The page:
Proposed: An International Income Cap for Individuals

Over the course of this blog, I will put forward arguments supporting the creation of an international individual income cap. To illustrate, international trade agreements could include tenets that require countries to tax all individual earnings after the first 10 million Euros (or equivalent) at a 100 percent rate. In that way, no individual would be able to earn more than 10 million Euros in one year.

All the implications of this income cap need to be dealt with in extensive examinations. I intend on doing that by discussing the following topics over the coming days. I expect that I'll have to work out many different issues under each of these topics, write multiple articles under each topic.
  1. Profit motives, value creation and self-improvement are paramount and foremost for THE GROWTH of our market-based economies.    
  2. Market-based economies work best when sellers and buyers both realize their own gains from the exchanges.    
  3. Monetary profit opportunities are permitted under social norms and values, and within the social systems created by the culture, history and the consensus of a society.    
  4. In market economies, great majorities of people become dependent upon earning monetary incomes from employment by business owners (subsistence farming vanishes in market economies).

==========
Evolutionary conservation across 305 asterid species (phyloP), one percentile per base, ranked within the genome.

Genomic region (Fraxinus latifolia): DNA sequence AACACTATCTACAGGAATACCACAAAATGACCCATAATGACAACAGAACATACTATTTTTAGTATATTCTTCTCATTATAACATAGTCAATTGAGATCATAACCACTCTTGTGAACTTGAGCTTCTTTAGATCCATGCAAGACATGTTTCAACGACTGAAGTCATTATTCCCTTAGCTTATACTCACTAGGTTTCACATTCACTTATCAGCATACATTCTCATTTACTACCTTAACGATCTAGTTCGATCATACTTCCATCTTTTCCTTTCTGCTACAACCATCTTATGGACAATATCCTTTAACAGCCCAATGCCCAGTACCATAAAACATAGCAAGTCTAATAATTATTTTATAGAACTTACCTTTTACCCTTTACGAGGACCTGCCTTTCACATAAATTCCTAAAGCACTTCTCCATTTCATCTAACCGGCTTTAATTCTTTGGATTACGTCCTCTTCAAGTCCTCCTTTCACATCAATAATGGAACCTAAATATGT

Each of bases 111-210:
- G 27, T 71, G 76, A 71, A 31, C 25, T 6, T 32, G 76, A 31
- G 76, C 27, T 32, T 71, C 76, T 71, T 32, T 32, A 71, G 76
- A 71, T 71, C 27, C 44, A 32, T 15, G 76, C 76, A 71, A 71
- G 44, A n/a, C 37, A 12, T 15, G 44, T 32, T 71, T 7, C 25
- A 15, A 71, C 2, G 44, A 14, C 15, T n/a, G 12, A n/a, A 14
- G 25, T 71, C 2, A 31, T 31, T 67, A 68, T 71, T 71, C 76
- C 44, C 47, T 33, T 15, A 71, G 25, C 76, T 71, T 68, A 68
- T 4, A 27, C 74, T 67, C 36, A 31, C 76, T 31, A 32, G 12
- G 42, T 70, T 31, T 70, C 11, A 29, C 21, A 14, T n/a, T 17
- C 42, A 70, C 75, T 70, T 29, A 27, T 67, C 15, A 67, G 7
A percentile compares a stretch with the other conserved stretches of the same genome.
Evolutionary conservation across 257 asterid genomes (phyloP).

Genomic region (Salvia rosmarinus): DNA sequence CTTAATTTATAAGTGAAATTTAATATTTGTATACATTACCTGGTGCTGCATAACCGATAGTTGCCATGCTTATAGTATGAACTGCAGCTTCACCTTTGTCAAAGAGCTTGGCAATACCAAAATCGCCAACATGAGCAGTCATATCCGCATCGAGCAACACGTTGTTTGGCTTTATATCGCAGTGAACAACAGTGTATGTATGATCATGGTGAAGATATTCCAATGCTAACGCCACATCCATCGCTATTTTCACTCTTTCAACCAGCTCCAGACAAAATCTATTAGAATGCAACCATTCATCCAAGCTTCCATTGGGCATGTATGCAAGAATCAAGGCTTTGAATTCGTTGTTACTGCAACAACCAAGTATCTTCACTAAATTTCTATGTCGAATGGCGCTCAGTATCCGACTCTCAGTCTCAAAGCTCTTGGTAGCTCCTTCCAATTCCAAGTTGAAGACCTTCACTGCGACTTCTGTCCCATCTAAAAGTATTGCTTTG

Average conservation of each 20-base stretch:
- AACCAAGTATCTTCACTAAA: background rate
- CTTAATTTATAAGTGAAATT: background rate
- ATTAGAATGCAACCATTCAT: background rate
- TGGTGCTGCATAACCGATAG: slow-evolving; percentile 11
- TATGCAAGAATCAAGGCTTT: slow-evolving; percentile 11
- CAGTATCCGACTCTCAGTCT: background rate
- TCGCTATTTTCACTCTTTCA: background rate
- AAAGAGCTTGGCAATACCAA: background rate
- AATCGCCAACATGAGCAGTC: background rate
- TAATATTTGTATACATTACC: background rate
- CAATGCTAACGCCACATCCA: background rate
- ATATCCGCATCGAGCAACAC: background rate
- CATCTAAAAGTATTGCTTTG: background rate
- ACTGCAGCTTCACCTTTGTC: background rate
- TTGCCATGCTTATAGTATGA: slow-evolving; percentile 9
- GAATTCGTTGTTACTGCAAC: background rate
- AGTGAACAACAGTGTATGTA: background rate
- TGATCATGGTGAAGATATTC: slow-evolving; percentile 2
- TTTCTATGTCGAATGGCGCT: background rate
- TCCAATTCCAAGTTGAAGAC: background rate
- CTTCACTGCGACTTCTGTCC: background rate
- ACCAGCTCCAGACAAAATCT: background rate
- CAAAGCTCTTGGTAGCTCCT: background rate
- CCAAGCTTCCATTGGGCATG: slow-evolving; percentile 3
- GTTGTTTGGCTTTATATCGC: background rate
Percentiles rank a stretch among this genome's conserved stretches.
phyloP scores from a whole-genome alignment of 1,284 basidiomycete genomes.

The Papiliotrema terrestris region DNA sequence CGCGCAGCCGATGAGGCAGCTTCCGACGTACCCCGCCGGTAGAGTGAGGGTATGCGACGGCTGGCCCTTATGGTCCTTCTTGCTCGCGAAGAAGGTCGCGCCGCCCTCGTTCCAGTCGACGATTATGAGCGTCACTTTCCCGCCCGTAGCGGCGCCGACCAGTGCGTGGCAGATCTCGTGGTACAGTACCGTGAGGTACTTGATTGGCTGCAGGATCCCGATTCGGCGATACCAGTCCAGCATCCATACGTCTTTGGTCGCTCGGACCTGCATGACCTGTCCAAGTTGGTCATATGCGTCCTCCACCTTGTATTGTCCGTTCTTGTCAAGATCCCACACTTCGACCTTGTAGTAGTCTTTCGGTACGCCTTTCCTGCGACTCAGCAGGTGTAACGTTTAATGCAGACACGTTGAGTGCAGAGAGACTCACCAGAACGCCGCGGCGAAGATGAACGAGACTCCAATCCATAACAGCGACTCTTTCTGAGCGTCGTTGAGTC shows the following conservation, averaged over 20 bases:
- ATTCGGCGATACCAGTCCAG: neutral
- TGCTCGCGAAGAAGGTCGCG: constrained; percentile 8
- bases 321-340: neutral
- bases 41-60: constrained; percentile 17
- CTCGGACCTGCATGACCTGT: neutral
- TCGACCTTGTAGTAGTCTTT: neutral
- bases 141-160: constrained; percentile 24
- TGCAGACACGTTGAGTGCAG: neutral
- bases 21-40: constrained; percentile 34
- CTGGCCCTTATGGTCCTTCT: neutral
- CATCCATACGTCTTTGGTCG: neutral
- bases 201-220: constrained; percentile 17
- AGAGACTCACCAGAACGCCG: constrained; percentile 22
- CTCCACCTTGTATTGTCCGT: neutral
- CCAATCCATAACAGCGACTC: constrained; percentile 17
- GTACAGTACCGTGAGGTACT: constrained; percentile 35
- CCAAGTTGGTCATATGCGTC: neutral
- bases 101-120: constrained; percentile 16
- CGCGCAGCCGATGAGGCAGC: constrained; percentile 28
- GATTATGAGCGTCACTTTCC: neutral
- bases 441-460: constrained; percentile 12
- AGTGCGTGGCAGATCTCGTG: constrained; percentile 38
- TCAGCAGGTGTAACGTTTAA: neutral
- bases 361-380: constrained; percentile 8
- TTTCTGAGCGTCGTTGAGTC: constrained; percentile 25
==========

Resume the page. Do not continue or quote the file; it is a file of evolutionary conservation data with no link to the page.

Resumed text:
5. Business owners do and must take economic advantage of employees in the creation of economic value if they are to continue their businesses. Business owners should not be allowed to recklessly profit based upon this advantage over employees.    
  6. The rights of individuals should not be violated by others . . . neither because a majority votes to do so, nor because some potential economic profit may be gained by doing so.    
  7. Business owners, corporations and the ultra-rich too often take unnecessary risks with employees’ lives and rights, the lives and rights of others, and societal and public resources. High monetary incentives, and the social status associated with wealth, seem to become focal objectives for business owners, corporations and the ultra-rich. The risks created and placed on others have been and continue to be ignored as a result of seeking these high monetary incentives.    
  8. We live in a Regulated-Market Economy, not in a Free-Market Economy.    
  9. Society can regulate greed and regulate the associated risk-taking in some ways, especially once society members agree that The Market does at times fail in regulating itself.    
  10. Human rights are unalienable rights. Our laws endow corporations, unions, political organizations, government bodies and other legal entities with some abilities. If human rights are extended to those legal inventions, then those rights are being alienated from the people. 
  11. An excessive income gap creates a second class of citizens.
To comment on these 11 ideas, please visit the survey.

I still do not clearly see how I will move from proving these 11 ideas to be true to the recommendation that an income cap be placed on individuals. My hope is that the effort of working out these ideas will lead me to such a leap. Hopefully too others will see the blossoming of this idea and contribute what criticisms and other links are necessary to better round out this hypothesis.

All my best,
Auntie Greed